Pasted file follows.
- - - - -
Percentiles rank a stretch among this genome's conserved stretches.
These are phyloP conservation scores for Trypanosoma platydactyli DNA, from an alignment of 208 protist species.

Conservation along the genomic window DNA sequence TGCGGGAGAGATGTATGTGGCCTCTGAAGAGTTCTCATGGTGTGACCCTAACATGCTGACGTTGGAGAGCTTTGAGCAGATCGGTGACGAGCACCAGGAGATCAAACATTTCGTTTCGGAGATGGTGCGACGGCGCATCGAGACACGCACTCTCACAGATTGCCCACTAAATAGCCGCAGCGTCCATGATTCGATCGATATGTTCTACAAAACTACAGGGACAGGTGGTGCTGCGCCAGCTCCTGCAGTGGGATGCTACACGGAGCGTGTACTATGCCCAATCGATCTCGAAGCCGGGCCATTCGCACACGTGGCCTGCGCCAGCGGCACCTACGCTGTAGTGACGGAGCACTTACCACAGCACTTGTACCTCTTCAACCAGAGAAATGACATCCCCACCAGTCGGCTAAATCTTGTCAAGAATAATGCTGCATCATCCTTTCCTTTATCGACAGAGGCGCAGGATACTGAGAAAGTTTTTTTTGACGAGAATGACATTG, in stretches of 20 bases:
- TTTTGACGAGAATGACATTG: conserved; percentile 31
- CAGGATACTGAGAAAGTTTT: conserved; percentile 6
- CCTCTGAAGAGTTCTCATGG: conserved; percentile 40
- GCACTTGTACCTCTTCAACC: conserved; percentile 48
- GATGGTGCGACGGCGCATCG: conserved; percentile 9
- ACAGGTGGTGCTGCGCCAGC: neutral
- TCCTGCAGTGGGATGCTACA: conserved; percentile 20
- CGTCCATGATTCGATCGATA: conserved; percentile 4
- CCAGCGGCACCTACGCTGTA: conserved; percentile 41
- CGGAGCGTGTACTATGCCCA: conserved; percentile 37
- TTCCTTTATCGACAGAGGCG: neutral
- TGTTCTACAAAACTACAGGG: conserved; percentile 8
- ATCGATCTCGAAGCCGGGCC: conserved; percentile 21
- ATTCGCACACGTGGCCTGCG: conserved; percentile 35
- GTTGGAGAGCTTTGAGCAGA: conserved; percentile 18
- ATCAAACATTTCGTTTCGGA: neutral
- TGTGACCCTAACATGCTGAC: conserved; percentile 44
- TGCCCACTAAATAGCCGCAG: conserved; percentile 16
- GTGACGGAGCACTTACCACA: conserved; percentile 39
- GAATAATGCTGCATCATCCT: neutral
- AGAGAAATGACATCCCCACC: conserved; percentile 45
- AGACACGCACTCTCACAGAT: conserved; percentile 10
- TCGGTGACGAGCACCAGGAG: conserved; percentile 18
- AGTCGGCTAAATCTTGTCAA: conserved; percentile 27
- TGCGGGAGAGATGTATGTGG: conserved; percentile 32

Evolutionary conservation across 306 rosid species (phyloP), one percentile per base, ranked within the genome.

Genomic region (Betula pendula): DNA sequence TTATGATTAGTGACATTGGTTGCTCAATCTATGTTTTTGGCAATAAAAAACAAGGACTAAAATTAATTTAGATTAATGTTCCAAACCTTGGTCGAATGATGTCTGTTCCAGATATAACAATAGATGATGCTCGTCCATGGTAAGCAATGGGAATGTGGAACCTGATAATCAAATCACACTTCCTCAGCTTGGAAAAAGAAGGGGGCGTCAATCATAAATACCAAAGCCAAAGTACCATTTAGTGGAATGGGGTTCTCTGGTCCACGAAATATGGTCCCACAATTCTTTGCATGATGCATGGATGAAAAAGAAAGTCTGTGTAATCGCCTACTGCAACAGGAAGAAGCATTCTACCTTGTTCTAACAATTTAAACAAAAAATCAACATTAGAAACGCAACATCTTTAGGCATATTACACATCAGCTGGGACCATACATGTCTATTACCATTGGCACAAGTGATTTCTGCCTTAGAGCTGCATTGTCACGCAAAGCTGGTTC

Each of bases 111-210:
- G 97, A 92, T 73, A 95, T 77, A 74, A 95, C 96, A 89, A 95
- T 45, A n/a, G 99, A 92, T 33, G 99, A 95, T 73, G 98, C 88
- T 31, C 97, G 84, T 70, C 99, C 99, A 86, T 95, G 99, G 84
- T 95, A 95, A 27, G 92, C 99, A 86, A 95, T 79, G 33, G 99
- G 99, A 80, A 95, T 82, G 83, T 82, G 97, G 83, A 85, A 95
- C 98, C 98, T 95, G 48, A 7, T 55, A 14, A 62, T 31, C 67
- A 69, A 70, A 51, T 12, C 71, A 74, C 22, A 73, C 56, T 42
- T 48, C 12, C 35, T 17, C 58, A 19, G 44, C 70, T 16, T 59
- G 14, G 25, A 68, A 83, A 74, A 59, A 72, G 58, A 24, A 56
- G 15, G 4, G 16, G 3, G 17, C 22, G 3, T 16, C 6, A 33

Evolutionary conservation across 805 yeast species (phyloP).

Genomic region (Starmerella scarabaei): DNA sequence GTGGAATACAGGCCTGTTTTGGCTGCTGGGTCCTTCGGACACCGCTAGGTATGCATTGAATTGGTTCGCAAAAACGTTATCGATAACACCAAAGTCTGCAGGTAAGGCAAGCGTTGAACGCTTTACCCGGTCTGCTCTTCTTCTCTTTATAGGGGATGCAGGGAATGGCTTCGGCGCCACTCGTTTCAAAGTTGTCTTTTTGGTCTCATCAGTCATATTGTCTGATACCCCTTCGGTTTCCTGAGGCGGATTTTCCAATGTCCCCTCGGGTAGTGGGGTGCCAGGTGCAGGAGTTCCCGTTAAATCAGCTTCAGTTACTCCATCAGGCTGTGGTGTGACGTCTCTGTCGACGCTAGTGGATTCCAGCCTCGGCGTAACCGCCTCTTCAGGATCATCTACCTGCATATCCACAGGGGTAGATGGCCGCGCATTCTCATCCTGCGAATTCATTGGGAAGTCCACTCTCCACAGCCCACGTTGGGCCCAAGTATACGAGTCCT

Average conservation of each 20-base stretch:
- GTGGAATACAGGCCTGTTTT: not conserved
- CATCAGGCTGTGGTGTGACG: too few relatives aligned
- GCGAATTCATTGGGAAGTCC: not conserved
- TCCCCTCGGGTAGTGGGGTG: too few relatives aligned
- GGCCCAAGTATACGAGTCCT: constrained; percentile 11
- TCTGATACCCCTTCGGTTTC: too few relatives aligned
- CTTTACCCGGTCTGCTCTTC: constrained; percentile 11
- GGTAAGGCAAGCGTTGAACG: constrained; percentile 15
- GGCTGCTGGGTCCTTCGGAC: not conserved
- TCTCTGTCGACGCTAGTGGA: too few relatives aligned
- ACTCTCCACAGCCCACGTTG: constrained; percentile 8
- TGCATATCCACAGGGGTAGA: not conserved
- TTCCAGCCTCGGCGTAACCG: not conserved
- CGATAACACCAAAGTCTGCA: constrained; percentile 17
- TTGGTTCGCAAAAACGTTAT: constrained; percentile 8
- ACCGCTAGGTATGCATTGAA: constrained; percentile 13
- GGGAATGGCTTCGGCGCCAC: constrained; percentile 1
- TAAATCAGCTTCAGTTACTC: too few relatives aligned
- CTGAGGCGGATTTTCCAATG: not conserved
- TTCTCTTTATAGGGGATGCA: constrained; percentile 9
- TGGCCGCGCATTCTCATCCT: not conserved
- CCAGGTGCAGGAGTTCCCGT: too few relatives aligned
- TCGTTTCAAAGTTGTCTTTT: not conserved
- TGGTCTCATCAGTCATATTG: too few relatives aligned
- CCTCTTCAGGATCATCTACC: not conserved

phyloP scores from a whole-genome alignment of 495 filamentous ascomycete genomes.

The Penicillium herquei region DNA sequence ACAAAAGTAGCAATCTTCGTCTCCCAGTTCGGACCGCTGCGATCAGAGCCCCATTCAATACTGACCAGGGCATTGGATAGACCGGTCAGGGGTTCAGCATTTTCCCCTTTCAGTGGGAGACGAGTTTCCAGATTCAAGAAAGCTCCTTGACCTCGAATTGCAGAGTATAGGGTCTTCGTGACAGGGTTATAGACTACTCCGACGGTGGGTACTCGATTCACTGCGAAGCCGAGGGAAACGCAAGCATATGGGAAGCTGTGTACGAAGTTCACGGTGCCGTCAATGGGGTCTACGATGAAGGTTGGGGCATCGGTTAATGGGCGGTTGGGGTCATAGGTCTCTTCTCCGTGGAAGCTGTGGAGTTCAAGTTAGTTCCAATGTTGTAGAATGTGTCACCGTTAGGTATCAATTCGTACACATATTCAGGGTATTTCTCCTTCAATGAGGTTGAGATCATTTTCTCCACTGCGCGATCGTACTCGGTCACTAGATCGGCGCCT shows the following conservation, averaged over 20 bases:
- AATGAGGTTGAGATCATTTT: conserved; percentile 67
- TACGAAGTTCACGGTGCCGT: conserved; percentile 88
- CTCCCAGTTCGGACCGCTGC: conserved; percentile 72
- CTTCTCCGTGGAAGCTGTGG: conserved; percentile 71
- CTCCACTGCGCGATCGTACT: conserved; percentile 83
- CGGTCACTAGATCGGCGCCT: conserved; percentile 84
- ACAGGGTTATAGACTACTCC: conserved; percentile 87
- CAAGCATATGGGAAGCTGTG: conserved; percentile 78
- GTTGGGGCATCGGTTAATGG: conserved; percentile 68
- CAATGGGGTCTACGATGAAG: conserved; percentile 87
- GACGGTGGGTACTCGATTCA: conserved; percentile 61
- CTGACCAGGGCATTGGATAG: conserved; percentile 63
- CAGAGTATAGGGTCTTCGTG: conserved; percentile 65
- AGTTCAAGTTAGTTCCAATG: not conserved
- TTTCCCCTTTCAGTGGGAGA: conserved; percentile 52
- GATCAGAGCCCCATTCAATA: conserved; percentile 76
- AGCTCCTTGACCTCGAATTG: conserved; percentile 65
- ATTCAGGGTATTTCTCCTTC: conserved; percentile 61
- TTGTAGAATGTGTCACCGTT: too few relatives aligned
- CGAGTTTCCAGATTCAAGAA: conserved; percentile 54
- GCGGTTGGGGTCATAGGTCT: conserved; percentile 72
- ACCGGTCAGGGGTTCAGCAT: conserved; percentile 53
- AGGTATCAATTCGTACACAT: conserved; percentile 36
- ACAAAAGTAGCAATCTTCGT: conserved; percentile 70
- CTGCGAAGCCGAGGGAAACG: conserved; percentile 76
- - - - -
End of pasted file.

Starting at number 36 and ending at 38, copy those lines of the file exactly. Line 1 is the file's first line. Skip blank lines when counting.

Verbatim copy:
- G 99, A 80, A 95, T 82, G 83, T 82, G 97, G 83, A 85, A 95
- C 98, C 98, T 95, G 48, A 7, T 55, A 14, A 62, T 31, C 67
- A 69, A 70, A 51, T 12, C 71, A 74, C 22, A 73, C 56, T 42